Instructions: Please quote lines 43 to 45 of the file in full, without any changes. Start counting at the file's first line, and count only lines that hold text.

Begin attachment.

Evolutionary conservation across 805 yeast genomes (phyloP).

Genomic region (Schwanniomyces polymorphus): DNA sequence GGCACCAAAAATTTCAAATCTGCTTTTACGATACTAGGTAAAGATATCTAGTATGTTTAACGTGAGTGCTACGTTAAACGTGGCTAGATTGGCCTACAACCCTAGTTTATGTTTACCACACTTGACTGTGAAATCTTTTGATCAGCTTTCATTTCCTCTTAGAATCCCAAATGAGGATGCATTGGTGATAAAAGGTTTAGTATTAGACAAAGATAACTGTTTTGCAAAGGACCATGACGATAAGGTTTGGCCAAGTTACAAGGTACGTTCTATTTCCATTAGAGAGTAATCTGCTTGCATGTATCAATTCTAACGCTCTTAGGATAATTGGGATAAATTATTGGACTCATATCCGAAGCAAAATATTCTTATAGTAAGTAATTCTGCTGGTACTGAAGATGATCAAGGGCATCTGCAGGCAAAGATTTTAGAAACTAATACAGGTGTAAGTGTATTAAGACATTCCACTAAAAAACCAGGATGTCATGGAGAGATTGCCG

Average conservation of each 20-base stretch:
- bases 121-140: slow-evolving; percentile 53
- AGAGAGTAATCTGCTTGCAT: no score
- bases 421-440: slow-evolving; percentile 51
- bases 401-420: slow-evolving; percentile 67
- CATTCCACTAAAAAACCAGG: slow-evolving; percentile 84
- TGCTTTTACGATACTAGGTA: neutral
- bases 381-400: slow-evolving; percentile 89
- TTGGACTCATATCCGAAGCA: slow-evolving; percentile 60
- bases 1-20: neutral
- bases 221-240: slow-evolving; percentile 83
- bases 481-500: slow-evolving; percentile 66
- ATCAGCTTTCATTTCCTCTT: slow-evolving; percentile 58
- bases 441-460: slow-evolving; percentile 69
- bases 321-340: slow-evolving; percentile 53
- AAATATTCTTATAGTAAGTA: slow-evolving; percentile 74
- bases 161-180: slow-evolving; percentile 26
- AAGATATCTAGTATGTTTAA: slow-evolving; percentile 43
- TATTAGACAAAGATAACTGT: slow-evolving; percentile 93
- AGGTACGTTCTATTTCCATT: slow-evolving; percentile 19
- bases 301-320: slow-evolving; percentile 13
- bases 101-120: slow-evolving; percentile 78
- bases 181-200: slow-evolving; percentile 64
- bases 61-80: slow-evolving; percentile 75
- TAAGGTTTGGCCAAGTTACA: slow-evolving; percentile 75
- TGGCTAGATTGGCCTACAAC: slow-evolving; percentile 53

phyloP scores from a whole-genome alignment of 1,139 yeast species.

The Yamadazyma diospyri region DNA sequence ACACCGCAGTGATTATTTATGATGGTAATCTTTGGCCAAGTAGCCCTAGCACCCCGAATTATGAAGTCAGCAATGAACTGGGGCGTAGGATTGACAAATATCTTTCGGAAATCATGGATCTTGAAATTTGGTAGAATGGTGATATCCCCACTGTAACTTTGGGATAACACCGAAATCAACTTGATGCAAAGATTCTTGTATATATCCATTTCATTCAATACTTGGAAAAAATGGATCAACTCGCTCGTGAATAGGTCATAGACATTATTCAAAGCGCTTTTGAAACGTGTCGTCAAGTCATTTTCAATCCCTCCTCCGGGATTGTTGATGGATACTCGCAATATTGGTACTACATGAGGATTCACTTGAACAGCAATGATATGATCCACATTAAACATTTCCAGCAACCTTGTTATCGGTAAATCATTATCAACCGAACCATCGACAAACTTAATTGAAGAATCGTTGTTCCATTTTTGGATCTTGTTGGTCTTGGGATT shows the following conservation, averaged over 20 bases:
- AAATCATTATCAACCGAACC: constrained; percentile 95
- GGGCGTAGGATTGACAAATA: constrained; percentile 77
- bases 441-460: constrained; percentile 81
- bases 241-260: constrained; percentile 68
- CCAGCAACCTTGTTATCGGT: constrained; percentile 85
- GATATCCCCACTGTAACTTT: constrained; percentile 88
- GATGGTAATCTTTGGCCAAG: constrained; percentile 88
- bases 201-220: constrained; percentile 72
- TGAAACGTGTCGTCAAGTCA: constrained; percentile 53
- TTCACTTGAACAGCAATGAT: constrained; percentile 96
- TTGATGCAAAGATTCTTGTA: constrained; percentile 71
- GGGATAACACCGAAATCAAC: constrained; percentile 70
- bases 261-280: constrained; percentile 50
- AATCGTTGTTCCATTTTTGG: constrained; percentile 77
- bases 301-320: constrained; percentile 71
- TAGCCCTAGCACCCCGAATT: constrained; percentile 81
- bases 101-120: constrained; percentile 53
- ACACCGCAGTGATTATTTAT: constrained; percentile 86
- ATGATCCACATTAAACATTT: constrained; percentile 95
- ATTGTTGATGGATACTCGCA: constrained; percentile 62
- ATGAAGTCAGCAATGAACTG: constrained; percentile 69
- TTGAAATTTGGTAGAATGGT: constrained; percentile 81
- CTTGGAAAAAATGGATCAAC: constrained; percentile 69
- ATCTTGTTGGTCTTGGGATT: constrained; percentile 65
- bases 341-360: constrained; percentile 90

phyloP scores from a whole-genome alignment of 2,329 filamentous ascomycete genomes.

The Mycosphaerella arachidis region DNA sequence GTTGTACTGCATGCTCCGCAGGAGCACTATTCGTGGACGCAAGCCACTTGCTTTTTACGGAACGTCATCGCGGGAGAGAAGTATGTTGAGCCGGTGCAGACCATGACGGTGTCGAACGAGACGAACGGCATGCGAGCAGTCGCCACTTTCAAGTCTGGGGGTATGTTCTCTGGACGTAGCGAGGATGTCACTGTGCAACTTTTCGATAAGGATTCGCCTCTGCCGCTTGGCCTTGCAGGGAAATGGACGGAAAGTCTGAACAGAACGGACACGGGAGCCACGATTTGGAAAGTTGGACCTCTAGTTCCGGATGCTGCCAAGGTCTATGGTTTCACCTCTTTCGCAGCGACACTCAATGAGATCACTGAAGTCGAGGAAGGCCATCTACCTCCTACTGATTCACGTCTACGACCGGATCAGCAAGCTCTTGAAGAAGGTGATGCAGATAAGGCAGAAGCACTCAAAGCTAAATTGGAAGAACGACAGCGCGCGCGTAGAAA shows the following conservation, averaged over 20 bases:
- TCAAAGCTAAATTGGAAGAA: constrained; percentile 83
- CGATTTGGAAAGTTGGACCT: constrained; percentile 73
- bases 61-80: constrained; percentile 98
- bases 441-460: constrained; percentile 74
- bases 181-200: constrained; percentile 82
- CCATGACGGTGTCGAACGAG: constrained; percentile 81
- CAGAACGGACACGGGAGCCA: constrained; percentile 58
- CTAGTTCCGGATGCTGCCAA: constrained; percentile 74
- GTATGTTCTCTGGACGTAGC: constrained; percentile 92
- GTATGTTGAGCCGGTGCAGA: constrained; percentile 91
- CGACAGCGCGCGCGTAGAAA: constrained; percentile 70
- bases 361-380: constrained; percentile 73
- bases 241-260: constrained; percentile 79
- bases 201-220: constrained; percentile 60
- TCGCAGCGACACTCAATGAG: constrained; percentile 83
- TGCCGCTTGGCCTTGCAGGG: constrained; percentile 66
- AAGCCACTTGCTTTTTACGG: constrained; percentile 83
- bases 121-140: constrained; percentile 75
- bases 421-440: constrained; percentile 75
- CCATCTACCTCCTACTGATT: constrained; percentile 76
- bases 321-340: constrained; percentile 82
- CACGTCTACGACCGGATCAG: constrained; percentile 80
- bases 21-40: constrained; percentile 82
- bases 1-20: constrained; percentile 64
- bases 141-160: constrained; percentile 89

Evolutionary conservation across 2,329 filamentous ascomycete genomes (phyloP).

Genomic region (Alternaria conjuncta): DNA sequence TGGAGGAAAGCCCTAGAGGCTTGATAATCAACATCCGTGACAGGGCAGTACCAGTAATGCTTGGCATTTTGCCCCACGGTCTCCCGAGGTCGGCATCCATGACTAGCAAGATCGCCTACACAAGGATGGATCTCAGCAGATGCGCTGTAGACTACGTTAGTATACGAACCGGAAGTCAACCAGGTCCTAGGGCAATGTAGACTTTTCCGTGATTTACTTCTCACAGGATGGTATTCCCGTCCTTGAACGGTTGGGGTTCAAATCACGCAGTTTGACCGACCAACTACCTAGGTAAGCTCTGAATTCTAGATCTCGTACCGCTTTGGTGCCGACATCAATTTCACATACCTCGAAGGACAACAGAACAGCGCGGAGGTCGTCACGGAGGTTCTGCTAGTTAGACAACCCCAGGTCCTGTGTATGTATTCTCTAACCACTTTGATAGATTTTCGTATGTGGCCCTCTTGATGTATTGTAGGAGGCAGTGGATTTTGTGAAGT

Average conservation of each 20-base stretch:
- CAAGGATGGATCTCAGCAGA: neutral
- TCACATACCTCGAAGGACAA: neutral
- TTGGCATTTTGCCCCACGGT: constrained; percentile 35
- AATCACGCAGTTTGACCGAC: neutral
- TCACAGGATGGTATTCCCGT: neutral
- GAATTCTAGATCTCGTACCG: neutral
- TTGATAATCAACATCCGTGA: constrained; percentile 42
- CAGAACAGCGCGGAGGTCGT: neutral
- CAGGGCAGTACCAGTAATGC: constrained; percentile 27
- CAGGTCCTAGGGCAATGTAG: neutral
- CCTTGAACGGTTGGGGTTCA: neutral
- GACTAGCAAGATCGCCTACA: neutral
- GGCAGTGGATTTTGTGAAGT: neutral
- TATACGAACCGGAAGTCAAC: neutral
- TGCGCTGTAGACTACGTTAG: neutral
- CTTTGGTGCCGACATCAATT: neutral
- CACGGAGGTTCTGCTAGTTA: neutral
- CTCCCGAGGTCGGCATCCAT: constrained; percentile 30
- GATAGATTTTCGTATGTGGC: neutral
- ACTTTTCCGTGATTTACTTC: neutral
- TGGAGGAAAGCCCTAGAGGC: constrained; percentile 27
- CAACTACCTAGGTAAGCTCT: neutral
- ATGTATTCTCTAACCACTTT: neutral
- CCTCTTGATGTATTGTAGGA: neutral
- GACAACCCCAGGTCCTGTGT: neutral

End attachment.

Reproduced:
- bases 261-280: constrained; percentile 50
- AATCGTTGTTCCATTTTTGG: constrained; percentile 77
- bases 301-320: constrained; percentile 71